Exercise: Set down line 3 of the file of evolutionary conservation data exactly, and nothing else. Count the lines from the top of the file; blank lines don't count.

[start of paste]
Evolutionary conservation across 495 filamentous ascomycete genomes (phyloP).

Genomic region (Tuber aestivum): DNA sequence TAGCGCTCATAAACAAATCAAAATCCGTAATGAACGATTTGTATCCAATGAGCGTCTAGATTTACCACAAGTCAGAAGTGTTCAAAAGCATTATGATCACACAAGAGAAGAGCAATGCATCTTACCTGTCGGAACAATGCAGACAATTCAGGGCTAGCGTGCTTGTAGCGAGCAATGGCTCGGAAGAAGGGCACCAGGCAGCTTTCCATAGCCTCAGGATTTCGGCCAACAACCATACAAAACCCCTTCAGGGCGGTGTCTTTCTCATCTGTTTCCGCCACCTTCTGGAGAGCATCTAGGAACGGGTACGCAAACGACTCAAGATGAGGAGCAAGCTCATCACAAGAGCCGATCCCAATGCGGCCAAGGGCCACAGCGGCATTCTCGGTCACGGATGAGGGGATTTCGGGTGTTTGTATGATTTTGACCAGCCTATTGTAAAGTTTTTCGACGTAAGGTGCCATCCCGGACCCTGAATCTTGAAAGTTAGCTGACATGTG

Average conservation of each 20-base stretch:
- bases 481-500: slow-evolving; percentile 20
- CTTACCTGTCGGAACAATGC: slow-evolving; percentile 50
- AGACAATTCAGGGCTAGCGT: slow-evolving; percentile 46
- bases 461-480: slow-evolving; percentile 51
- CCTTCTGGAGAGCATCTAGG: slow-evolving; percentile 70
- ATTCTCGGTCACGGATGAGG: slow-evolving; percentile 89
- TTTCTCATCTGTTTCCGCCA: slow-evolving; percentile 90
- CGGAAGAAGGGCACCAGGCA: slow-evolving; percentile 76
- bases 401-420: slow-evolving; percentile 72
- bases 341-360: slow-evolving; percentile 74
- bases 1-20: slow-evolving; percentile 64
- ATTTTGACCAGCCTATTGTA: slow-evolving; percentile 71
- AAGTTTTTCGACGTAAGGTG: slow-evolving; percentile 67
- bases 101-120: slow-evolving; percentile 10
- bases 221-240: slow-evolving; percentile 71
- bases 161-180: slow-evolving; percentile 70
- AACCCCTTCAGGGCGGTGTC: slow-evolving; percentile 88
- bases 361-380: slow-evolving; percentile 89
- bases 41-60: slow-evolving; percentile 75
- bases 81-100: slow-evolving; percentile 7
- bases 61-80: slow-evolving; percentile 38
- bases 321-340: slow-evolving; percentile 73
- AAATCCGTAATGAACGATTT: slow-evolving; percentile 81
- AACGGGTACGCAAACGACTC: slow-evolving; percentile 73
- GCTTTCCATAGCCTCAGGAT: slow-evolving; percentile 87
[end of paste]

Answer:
Average conservation of each 20-base stretch: